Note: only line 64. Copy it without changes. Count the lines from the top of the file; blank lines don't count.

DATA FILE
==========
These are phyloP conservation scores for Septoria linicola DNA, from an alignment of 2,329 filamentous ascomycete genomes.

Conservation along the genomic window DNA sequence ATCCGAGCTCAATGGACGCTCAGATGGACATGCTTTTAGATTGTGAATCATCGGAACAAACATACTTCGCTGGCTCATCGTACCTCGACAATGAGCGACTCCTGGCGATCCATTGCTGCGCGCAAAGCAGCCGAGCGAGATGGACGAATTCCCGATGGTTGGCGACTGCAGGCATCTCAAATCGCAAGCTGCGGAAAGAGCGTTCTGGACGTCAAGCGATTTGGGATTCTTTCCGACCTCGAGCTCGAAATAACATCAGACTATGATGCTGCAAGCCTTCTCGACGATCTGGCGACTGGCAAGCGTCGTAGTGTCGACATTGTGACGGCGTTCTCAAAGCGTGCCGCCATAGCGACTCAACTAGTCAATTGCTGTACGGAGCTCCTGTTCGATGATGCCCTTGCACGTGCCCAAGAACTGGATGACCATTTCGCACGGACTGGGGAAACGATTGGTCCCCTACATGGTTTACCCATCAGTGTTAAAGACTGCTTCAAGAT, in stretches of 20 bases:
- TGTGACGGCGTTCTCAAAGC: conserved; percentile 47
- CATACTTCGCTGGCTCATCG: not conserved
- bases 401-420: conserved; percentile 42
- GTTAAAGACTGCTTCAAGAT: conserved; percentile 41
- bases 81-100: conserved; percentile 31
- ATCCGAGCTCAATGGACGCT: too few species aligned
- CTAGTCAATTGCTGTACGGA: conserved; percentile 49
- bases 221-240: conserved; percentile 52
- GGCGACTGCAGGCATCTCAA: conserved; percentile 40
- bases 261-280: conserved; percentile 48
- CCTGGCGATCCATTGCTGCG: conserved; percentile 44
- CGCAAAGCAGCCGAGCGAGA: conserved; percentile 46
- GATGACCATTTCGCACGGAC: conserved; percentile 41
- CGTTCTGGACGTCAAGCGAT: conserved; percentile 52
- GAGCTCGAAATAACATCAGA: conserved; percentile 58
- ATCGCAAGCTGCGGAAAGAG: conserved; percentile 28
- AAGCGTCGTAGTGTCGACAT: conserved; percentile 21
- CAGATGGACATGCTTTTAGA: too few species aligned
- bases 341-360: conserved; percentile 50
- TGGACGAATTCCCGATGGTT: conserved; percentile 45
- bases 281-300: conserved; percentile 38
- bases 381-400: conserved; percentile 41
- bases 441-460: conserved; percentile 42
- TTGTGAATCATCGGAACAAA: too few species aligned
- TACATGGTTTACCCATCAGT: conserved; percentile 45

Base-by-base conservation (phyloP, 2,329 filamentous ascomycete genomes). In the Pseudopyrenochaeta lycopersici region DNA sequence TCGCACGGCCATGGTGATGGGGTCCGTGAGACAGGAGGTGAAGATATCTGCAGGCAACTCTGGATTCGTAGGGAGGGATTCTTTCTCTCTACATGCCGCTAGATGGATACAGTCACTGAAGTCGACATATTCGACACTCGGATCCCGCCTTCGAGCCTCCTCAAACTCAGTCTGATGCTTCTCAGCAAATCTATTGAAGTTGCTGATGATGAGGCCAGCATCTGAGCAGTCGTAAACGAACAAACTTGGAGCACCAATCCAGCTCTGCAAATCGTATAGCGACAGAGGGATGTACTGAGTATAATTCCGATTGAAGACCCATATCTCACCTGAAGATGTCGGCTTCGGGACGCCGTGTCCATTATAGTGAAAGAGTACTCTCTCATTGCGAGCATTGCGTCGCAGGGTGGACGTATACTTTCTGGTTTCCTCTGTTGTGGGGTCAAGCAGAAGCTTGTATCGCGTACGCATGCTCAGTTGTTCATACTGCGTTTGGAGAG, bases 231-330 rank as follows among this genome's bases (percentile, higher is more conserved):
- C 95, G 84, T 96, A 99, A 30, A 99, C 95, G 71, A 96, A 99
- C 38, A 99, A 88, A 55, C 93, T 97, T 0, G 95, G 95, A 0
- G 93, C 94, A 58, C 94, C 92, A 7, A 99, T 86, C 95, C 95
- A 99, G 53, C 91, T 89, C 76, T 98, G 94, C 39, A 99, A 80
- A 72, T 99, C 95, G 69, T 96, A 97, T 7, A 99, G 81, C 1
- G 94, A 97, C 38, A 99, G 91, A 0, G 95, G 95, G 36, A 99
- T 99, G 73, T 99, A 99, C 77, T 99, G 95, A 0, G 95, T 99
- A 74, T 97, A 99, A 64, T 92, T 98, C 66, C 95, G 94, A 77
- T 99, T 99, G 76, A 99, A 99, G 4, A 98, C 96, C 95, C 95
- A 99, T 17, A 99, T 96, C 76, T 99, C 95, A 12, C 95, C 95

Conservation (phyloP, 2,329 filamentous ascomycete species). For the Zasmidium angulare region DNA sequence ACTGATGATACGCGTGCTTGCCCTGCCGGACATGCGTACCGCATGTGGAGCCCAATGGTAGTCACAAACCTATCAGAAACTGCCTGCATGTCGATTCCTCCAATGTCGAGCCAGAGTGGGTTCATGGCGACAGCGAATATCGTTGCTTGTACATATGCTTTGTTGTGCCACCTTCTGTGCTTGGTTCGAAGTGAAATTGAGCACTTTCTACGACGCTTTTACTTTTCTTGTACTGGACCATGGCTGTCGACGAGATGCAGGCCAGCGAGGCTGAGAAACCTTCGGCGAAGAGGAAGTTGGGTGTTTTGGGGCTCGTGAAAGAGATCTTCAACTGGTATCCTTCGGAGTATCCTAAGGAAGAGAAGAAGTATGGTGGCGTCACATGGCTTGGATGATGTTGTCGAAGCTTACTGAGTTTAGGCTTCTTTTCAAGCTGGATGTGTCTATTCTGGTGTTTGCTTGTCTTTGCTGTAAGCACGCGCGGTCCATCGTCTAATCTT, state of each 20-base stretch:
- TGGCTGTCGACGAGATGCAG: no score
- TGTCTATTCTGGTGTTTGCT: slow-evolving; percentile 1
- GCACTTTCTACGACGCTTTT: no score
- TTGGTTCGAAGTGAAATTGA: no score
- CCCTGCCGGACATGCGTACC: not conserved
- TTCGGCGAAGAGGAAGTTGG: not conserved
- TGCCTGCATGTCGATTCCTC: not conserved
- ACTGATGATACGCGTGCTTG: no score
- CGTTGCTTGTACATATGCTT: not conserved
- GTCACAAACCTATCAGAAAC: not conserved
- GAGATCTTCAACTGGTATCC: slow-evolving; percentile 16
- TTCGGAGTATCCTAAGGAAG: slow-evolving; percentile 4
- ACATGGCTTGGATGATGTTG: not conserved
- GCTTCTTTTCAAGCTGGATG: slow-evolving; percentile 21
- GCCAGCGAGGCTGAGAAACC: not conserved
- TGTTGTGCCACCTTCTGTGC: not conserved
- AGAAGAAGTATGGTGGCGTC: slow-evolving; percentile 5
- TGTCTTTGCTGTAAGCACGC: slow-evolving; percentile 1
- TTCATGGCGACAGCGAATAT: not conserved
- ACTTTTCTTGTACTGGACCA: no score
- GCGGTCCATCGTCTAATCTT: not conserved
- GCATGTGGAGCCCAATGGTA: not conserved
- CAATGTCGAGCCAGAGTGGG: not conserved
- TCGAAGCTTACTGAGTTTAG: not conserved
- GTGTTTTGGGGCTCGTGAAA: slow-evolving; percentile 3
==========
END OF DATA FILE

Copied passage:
- GTGTTTTGGGGCTCGTGAAA: slow-evolving; percentile 3